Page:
State report card reveals work to be done in district
Lake Holcombe School Board
They weren’t the test results the district was hoping for, but at the Lake Holcombe School Board meeting Nov. 18, it was discussed how assessments from the state report cards can be improved. Based on the test results, Lake Holcombe fell into “meets few expectations” categories.
“We’re at ground zero, as far I’m concerned,” said superintendent Kurt Lindau, “and there’s only going to be one direction our test scores are going to be moving, if I have anything under my leadership to say about it.”
The scores are based, for the elementary and middle school on the forward exam, which is an online test, while the freshman and sophomores take the ACT Aspire and juniors take the ACT, regardless if they are college bound.
Lindau says, along with staff, that he is looking at the district’s curriculum to make sure it is relevant and up-to-date for tests, as well as the breakfast and lunch program, which could be increased as to the number of students who eat.
“If kids are hungry, they’re not going to learn and do well,” said Lindau.
After the fall break, Lindau plans to visit classrooms and talk to students about taking tests seriously.
“Letting them know this is important, that we want Lake Holcombe to be back where they were four and five years ago,” said Lindau. “The feedback from staff I get, is Lake Holcombe used to be the highest scoring school in Chippewa County.”
Lindau says he wants to see a culture for high academic studies with the district, but reminds the community and board members that the report cards are just one snap shot, based on a test, and that Lake Holcombe still has a lot of good things going on, with well-rounded students.
“One of the beliefs that you have to have, is that all students can learn and all students can learn at high levels, and so we have to help them do that,” said Lindau.
Because he is new to the district, Lindau says he has two main goals: to exceed expectations on report cards and to be named with the Wisconsin Promise Schools of Recognition.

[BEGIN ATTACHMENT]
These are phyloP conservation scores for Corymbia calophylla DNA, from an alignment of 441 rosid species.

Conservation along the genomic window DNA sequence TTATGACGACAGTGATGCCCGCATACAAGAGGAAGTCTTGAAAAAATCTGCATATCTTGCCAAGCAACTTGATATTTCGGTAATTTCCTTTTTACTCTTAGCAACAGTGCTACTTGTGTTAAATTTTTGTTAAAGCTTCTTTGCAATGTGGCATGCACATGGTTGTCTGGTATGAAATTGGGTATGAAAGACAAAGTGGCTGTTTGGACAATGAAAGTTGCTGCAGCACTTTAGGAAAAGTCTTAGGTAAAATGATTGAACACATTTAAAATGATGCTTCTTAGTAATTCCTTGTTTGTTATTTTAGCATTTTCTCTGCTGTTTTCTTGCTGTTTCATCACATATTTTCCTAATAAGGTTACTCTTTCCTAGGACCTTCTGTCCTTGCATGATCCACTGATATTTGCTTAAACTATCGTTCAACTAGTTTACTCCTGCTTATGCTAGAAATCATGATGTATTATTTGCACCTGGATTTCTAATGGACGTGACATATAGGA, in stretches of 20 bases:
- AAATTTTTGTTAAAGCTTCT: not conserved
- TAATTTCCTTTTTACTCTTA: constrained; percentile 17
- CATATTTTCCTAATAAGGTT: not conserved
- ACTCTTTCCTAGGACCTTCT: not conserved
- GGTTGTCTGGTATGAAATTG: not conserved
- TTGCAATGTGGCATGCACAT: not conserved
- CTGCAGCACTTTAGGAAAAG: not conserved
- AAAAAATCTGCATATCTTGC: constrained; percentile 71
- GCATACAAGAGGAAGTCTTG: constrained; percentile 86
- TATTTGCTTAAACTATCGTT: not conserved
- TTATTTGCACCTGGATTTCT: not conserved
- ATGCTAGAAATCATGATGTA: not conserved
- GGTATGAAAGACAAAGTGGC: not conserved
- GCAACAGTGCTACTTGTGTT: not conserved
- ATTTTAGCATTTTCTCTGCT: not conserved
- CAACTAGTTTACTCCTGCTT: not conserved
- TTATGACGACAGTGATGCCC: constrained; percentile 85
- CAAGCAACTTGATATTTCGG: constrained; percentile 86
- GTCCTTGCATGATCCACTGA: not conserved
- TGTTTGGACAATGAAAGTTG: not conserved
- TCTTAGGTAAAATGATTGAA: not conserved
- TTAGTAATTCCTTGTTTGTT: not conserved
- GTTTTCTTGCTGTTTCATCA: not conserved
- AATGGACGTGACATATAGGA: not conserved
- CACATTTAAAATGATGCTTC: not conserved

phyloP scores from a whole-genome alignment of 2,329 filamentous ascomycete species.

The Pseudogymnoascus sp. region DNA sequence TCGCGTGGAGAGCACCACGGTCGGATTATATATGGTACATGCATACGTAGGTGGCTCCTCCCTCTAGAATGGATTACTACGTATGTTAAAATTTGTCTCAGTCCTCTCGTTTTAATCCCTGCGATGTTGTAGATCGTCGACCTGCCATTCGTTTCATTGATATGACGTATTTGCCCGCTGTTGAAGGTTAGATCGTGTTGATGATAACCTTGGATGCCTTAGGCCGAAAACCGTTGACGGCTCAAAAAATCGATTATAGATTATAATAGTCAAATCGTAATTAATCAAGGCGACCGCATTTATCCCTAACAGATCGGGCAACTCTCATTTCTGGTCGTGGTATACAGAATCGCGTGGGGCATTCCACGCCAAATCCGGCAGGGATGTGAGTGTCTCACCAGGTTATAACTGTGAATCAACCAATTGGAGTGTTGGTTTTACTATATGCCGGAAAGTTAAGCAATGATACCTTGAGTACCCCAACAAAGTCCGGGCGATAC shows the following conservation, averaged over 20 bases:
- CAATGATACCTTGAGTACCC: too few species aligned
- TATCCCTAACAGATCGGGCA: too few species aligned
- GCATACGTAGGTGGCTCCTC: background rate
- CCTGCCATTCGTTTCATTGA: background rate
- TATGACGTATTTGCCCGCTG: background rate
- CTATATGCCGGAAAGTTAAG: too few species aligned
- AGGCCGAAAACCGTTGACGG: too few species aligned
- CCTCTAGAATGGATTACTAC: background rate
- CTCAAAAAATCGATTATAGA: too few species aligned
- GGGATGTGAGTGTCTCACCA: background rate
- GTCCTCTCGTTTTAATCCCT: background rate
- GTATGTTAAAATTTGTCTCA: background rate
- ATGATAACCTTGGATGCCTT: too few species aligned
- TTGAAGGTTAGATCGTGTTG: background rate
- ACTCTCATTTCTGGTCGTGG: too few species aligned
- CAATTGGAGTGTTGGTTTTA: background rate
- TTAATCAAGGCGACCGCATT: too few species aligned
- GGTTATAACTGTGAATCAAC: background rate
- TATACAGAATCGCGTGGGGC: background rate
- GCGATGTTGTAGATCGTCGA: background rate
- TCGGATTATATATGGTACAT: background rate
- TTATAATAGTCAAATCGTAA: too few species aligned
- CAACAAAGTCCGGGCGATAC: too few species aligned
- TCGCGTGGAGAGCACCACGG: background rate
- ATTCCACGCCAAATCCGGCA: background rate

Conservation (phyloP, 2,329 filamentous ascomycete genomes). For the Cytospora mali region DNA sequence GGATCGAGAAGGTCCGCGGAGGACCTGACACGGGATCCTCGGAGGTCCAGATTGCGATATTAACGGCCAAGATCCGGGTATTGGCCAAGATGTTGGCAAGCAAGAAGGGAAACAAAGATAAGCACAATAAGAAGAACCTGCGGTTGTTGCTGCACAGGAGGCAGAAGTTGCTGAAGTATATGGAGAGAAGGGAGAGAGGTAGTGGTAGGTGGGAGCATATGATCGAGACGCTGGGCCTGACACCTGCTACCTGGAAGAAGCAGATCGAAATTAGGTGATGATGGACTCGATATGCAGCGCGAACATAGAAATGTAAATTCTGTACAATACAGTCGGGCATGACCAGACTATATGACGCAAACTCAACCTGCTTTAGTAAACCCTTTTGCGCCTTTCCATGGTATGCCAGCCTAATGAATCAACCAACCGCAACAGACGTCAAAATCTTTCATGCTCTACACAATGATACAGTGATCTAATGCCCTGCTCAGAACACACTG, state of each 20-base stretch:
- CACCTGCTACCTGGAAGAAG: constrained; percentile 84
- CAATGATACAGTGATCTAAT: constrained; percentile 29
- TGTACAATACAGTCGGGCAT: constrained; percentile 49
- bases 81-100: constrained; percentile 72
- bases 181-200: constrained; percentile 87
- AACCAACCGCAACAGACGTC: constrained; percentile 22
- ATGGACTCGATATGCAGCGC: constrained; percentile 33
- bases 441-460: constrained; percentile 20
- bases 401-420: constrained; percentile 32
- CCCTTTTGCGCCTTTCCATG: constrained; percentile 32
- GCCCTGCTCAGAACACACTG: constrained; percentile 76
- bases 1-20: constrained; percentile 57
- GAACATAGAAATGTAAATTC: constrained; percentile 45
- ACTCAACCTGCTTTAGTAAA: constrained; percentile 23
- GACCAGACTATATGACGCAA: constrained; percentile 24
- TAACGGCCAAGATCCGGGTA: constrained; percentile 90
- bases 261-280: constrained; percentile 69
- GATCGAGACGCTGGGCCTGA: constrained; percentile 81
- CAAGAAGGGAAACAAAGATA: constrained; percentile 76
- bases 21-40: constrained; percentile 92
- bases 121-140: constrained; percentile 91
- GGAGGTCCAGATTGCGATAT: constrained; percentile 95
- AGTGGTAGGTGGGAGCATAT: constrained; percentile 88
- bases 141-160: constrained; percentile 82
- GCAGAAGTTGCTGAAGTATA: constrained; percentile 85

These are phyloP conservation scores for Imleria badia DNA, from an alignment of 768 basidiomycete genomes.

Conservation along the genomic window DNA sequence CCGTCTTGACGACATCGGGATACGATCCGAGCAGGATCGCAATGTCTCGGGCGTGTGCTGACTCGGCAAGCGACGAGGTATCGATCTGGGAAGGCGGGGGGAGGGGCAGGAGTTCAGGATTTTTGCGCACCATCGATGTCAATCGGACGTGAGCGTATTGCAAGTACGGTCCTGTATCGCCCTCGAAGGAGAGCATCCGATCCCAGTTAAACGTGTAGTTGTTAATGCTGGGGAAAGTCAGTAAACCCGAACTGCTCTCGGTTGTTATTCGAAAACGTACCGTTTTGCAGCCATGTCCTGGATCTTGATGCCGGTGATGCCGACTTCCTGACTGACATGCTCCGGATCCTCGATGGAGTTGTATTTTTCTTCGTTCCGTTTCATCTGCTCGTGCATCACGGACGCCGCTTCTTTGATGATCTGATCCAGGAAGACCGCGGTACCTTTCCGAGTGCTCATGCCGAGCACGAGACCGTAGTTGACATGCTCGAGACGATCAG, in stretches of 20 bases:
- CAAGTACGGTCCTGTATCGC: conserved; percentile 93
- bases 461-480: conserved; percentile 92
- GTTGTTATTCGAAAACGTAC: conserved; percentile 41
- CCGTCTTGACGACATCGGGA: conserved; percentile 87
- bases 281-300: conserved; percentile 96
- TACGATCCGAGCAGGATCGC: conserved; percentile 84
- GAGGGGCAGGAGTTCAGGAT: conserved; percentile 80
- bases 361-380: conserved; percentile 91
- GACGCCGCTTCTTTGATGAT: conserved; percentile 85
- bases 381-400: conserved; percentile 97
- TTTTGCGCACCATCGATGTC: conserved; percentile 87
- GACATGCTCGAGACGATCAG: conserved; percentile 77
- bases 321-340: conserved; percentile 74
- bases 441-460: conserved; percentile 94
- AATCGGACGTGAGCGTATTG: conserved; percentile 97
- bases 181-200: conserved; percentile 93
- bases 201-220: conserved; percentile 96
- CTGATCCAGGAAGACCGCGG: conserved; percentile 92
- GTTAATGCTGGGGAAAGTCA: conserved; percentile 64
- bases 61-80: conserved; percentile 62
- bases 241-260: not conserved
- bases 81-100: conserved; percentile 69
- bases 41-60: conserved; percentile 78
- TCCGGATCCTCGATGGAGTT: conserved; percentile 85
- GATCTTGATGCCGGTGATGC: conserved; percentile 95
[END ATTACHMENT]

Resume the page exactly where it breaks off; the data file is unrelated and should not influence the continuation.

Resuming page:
“Because if you can attain those two things, you probably have a lot of other things going right for you, as well,” said Lindau.
To help with those goals, the board approved a John Baylor prep contract (On to College), to help raise the bar for ACT scores. The preparation program can be used throughout the year, for a three-year agreement, at a cost of $1,600 annually “I say, give it a three-year shot,” said Lindau.
Lindau also brought up something he thinks could benefit the school and community, asking members if they would be interested in contracting services for a school resource officer, through the Chippewa County Sheriff’s Department. The part-time position would be eight to 10 hours a week, and could be paid for out of Fund 80 (Community Service Fund). “When I got here, in the first month of school, I didn’t see a cop in town, nobody ever stopped in, so that just kind of jumped out at me,” said Lindau.
“We’re the only school district in the county, serviced by the sheriff’s department,” said clerk Jeff Anders.
Because of that, Lindau invited deputies to stop in whenever they are in the area, saying one deputy took him up on the offer and toured the school. The responses Lindau got from students and staff was, Why is he here? What happened? Who’s in trouble?
“The kids shouldn’t have that kind of attitude about the police,” said Lindau.
Members agreed Lindau should look into the matter and keep them updated about hiring a resource officer.
“It is about safety and security, but it’s about relationships,” said Lindau.
With the high school band and choir concert Monday, Dec. 16, the regular meeting time has changed to 6 p.m., to allow the board members to attend the concert.